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Size-effect, asymmetry, and small-scale spatial variation in otolith shape of juvenile sole in the Southern North Sea

  • Sophie Delerue-RicardEmail author
  • Hanna Stynen
  • Léo Barbut
  • Fabien Morat
  • Kelig Mahé
  • Pascal I. Hablützel
  • Kris Hostens
  • Filip A. M. Volckaert
NORTH SEA OPEN SCIENCE CONFERENCE

Abstract

While otolith shape analysis can provide a valuable tool for discriminating between fish populations, factors which may influence otolith shape, such as the effect of size, directional asymmetry in growth, and local environmental conditions, are often unknown. Here, we analyzed differences in otolith shape across three size classes of age-0 common sole Solea solea L. from nursery grounds off the Belgian coast and in the Wadden Sea. Across size classes, form-factor decreased and roundness remained consistently high in both nursery grounds, while ellipticity increased in the Belgian nursery. Directional asymmetry between left and right otoliths measured by Fourier coefficients accounted for 0.96 and 7.2% of the variance when comparing otoliths overall, and for each size class, respectively. Within the Belgian nursery, results were consistent across sampling years and locations. In addition, otolith shape was marginally different between nursery grounds, but highly variable within nursery grounds. A small divergent group, which seems partly related to fish size, was noted at both spatial and temporal scales. Based on these results and before embarking on a study of population structure using otolith shape in age-0 common sole, we recommend testing for directional asymmetry and fish size effects across the entire region of interest.

Keywords

Early-life stages Fourier coefficients Nursery ground Otolith shape Small-scale spatial structure 

Notes

Acknowledgements

Special thanks to K. Vanhalst (Institute for Agricultural and Fisheries Research, ILVO), the crew of RV Simon Stevin and RV Belgica, L. Bolle (Wageningen Marine Research), the crew of RV Stern, and the B-FishConnect Team for sampling. We are grateful to E. De Keyser, H. Christiansen, F. M. Heindler, F. Calboli (KU Leuven), B. Ernande (Ifremer), G. Lacroix (Royal Belgian Institute of Natural Sciences, RBINS), A. Vanden Bavière, J. Robbens (ILVO), and M. R. Siskey (Stony Brook University) for constructive comments. The B-FishConnect Project was funded by the Research Foundation: Flanders (Project Number G.0702.13N). Thanks also to three anonymous reviewers, who provided many helpful comments.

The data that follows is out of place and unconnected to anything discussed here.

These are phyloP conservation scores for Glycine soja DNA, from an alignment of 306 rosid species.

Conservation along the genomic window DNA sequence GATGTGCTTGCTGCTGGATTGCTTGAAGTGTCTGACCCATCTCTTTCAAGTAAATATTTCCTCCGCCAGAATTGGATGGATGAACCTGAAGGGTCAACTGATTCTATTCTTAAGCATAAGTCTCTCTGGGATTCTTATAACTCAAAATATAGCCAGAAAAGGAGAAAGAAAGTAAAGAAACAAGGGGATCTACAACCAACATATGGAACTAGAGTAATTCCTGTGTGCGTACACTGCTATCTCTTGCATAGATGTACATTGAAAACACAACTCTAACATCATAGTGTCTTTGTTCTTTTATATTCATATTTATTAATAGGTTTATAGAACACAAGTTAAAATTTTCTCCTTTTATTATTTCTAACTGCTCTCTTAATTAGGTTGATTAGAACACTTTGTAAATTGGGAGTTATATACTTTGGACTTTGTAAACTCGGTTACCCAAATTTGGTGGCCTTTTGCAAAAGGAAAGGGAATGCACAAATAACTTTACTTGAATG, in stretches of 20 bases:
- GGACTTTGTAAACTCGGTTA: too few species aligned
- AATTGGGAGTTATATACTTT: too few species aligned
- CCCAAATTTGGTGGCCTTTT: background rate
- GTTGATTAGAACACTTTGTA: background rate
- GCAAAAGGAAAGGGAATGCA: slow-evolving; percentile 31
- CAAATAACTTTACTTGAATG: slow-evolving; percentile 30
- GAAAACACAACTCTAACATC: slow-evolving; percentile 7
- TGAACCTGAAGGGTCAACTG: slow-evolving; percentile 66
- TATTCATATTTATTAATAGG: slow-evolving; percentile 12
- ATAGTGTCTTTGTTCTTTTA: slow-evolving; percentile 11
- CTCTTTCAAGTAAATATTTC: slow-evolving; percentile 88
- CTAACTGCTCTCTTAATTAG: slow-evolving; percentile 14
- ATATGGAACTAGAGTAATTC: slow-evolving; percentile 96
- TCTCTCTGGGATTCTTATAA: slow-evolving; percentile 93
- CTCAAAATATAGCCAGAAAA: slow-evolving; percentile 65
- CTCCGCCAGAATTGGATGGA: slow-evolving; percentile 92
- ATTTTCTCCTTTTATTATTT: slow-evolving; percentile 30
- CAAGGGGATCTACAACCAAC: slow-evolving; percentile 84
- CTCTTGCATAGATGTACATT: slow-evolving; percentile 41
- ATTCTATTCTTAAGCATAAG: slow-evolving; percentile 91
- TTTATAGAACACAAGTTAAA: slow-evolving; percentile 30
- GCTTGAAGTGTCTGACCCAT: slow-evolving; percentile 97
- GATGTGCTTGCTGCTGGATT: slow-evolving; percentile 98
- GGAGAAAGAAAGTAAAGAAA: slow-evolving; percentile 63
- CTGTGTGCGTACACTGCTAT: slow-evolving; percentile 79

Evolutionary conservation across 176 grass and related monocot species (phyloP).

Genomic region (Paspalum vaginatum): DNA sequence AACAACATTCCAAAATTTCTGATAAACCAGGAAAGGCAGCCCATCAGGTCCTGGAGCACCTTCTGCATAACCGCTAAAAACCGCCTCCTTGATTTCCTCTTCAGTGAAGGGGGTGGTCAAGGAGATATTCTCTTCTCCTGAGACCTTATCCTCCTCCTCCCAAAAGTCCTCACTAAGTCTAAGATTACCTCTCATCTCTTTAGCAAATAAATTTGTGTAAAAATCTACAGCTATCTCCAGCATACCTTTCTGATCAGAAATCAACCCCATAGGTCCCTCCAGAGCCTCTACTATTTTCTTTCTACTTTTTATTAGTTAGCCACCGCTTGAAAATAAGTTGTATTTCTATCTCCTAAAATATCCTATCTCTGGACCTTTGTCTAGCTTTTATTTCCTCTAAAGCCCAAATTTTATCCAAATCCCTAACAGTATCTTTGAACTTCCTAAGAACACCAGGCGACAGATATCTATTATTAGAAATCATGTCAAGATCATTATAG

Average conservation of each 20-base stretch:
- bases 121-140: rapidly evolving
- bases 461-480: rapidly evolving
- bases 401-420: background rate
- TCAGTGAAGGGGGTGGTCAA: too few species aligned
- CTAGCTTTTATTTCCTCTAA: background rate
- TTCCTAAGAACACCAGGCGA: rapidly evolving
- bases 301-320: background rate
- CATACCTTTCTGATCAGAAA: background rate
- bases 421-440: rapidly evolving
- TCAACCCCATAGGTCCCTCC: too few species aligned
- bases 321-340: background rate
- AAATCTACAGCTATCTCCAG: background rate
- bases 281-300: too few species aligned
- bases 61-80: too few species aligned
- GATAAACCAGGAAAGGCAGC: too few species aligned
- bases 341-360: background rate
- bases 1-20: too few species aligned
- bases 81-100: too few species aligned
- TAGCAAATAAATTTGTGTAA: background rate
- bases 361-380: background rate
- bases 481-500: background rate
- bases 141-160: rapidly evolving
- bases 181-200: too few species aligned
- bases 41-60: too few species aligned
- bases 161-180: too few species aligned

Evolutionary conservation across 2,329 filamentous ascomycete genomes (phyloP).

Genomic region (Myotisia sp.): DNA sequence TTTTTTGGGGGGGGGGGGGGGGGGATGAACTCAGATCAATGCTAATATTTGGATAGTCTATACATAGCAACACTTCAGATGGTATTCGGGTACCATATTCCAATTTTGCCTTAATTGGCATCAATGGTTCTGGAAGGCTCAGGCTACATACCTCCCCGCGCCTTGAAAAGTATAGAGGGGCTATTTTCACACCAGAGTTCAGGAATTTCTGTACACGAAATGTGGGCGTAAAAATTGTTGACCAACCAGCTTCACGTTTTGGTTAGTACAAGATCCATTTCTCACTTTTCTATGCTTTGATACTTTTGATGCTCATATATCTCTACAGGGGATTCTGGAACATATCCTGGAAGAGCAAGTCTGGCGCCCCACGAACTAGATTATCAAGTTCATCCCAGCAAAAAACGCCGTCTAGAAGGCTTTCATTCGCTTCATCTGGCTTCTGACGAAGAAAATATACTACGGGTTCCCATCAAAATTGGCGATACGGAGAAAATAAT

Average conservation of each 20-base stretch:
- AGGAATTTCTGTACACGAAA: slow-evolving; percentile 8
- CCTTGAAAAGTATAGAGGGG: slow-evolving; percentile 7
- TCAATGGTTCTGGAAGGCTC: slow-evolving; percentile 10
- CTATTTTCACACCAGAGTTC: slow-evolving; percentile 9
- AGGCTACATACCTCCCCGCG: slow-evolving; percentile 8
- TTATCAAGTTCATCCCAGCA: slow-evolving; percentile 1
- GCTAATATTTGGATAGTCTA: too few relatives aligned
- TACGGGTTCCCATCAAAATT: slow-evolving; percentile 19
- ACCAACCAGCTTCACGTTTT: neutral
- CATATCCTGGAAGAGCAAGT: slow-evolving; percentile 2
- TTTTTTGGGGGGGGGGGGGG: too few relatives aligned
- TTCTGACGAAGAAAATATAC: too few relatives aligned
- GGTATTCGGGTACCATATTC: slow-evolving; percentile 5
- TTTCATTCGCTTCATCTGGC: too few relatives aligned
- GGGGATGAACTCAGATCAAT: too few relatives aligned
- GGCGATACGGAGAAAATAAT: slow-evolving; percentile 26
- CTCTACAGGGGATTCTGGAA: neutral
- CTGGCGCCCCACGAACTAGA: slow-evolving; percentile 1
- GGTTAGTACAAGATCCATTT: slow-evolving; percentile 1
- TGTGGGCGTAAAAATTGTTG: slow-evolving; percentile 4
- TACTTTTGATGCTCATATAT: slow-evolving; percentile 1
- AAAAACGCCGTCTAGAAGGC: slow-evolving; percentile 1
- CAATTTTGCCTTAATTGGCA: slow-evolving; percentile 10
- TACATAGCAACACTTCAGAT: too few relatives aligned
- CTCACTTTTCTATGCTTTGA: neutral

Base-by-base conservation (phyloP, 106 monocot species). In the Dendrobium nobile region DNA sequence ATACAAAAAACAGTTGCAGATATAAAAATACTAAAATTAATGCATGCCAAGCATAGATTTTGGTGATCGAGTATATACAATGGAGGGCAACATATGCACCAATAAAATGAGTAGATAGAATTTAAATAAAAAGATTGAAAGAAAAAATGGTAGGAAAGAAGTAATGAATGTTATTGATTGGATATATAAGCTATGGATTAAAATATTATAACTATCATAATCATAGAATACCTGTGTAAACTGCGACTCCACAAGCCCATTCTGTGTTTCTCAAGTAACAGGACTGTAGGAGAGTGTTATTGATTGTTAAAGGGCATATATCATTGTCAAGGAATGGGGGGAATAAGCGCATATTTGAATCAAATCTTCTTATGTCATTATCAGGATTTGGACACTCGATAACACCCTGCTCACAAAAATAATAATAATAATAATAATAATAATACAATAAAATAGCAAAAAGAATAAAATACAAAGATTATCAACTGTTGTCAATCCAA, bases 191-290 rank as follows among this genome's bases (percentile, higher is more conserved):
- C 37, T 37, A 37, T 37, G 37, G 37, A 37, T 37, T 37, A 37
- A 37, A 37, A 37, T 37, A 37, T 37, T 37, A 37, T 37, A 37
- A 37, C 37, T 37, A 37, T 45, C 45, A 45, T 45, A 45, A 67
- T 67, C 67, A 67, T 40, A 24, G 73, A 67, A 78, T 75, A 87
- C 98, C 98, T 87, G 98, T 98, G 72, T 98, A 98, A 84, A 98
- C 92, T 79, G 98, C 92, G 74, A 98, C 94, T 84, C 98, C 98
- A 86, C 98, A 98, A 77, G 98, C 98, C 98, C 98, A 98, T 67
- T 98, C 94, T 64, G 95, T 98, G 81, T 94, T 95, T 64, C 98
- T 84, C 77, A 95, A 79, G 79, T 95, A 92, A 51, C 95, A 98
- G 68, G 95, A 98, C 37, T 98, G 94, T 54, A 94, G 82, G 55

Data availability

The datasets generated and analyzed during the current study are available from the corresponding author on reasonable request.

Supplementary material

10750_2018_3736_MOESM1_ESM.eps (563 kb)
Supplementary material 1 Fig. S1 Cluster dendrogram of the similarity distances of the Fourier coefficients of ten randomly chosen otoliths of juvenile sole, based on Ward’s distance. Picture numbers range from 1 to 40, with four consecutive pictures (e.g., 1–4, 5–8, etc.) being from the same otolith (EPS 562 kb)
10750_2018_3736_MOESM2_ESM.eps (89 kb)
Supplementary material 2 Fig. S2 Boxplot of roundness for 314 age-0 sole juveniles of sole at three size classes for each dataset (BE2013, BE2014 and NL2014) (EPS 89 kb)
10750_2018_3736_MOESM3_ESM.eps (309 kb)
Supplementary material 3 Fig. S3 Cluster dendrogram of the similarity distances of the Fourier coefficients of the juvenile sole sampled at the Belgian and Wadden Sea nursery grounds in 2014 (a) and at the Belgian nursery in 2013 and 2014 (b) using a complete hierarchical clustering method, based on Ward’s distance (EPS 309 kb)

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Copyright information

© Springer Nature Switzerland AG 2018

Authors and Affiliations

  1. 1.Laboratory of Biodiversity and Evolutionary Genomics (LBEG)KU LeuvenLouvainBelgium
  2. 2.Institute for Agricultural and Fisheries ResearchOstendBelgium
  3. 3.Operational Directorate Natural Environment (OD Nature)Royal Belgian Institute of Natural Sciences (RBINS)BrusselsBelgium
  4. 4.PSL Research University: EPHE-UPVD-CNRS, USR3278 CRIOBEPerpignanFrance
  5. 5.Laboratoire d’Excellence «CORAIL»MooréaFrench Polynesia
  6. 6.Ifremer, Fisheries LaboratorySclerochronology CentreBoulogneFrance
  7. 7.Flanders Marine Institute (VLIZ)OstendBelgium

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